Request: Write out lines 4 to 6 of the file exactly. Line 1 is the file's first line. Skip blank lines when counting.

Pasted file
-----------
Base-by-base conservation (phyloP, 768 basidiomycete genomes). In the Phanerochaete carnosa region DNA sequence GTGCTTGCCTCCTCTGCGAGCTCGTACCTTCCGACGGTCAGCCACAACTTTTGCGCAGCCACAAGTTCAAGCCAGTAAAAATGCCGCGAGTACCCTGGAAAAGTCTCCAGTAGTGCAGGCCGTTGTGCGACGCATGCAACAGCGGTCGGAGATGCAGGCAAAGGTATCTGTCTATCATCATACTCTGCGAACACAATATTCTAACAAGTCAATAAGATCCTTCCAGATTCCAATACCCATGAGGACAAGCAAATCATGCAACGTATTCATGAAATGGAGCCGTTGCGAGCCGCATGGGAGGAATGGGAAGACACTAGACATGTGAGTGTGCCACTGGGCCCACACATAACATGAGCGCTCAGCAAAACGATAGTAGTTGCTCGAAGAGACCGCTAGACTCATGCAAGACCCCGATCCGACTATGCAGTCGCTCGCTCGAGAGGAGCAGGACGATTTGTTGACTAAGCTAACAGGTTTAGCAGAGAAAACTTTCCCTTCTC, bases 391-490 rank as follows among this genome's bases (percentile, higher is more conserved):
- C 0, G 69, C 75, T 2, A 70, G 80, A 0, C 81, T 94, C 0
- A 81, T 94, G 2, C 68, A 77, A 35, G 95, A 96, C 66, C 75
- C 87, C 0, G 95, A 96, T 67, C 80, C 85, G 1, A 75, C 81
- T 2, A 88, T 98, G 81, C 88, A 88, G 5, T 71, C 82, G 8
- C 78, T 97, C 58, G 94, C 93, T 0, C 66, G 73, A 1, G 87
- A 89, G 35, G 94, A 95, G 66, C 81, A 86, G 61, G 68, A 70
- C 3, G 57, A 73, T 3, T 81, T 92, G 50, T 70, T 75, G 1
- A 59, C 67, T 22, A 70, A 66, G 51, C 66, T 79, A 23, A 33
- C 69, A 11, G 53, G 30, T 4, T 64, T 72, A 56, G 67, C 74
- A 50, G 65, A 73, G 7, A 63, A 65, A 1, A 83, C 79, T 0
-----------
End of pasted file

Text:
- C 87, C 0, G 95, A 96, T 67, C 80, C 85, G 1, A 75, C 81
- T 2, A 88, T 98, G 81, C 88, A 88, G 5, T 71, C 82, G 8
- C 78, T 97, C 58, G 94, C 93, T 0, C 66, G 73, A 1, G 87